Hospitals Say So Long to Fee-for-Service

Mar 16, 2015

Josh Luke, founder of the National Readmission Prevention Collaborative, moderates a panel at the University of South Florida on case management.
Credit Daylina Miller/WUSF News

The need to reduce patient readmission rates is leading hospitals across Florida to share ideas with one another.  

The “fee-for-service” payment era is over, and concepts like accountable care organizations (ACOs) are becoming the norm, said health care professionals gathered at the Florida Readmissions Summit at the University of South Florida in Tampa last week.

Instead, hospitals and doctors are getting used to being paid - or penalized - by how well patients fare during and after treatment. Last fall, 148 of 167 Florida hospitals were fined for having too many Medicare patients return within a month for additional treatments, Kaiser Health News reported.

ACOs help, by coordinating care for Medicare patients and if money is saved, splitting the savings with the federal government, said Chris Nesheim, vice president of care management for Lee Memorial Health System in Fort Myers.

"We're moving towards preparing for the ACO world,” Nesheim said. “We do have one foot in the old world and one foot in the new and our goal is ultimately to keep the patient out of the hospital and make sure they have the resources they need to be safe at home."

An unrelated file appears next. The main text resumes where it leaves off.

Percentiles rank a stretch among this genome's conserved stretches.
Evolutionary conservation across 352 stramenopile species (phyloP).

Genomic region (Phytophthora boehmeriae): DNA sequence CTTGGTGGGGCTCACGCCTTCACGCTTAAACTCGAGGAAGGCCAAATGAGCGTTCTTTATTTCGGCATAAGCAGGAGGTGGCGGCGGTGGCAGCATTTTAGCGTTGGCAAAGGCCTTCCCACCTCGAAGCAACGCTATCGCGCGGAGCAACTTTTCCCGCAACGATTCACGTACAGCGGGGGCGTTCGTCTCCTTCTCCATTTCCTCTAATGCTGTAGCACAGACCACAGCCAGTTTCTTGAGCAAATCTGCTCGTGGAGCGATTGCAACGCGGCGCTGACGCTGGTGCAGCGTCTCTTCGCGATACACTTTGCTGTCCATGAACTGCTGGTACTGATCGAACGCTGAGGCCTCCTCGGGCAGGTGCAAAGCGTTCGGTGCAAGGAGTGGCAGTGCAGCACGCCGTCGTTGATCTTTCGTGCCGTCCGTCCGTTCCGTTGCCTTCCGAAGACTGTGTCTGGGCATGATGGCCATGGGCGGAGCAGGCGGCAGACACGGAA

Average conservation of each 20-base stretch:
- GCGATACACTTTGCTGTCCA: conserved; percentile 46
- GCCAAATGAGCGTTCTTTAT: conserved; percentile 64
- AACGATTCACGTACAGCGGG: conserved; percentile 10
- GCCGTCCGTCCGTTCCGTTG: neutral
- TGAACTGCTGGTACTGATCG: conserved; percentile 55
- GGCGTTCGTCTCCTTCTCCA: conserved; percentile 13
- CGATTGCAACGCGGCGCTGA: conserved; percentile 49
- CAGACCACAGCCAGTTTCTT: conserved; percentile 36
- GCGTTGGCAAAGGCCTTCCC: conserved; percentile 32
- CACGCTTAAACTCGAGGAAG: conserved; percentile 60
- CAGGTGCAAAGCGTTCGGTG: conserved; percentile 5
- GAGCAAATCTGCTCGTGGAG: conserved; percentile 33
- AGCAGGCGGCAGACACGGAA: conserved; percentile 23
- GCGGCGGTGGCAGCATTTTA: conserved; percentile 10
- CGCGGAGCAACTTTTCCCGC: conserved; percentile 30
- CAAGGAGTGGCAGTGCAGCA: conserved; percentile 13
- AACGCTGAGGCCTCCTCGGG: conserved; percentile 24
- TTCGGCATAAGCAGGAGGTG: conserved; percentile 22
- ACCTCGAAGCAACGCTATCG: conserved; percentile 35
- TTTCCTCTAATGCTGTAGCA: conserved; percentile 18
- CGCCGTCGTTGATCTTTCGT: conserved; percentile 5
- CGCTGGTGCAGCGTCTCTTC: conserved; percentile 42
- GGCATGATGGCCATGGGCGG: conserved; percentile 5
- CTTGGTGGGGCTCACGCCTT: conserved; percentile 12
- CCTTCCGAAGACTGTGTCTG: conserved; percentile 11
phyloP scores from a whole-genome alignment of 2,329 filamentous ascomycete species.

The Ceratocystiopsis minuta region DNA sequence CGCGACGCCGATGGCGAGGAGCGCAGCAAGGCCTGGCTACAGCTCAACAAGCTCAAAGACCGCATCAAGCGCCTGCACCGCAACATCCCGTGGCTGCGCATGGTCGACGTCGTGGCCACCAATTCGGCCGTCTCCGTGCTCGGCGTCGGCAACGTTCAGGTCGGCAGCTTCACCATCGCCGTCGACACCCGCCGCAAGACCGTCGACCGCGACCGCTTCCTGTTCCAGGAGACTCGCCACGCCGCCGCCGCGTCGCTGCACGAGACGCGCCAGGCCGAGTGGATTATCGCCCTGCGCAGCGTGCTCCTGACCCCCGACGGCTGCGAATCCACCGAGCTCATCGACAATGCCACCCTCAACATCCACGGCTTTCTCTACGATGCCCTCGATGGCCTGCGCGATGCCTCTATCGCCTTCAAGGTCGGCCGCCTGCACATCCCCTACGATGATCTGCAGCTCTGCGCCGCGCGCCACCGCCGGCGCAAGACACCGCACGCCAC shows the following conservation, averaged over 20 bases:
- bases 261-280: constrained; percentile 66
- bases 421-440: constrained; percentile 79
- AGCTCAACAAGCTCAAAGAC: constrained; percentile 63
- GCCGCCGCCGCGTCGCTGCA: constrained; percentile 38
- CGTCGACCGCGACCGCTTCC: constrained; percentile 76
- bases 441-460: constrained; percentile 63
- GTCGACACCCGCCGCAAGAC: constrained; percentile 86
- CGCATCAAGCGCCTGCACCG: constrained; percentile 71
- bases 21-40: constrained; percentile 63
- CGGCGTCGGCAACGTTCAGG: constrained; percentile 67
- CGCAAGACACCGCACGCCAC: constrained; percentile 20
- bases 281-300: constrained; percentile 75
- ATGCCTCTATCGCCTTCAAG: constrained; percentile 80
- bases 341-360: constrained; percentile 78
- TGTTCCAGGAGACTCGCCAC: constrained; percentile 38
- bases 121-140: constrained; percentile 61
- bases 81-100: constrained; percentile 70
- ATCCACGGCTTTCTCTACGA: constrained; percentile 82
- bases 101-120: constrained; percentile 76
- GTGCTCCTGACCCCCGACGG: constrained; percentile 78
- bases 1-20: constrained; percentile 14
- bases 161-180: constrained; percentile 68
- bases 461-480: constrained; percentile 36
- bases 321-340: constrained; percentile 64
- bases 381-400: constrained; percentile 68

Josh Luke, founder of the National Readmission Prevention Collaborative, said hospital CEOS and doctors were raised in an era where they were rewarded financially for keeping people in the hospital.

That is prompting providers to think outside-the-box in terms of making sure patients have resources available to help them heal and keep them well, he said.

Hospitals are even working to keep people out of the traditional in-patient hospital business in the first place, a thought that would have been incomprehensible in the fee-for-service era, Luke said.

“We’re really focusing on educating everyone that that hospital of the future is at home… so how can we get to a model where doctors and providers aren’t (given) incentives to keep people in the hospitals and nursing home? How can we get to a model where they (get) incentives to care for people at home? “ Luke said.

Additional readmissions summits will be held in Colorado, California and New York later this year. 

Daylina Miller is a reporter for WUSF in Tampa. Health News Florida receives support from the Corporation for Public Broadcasting.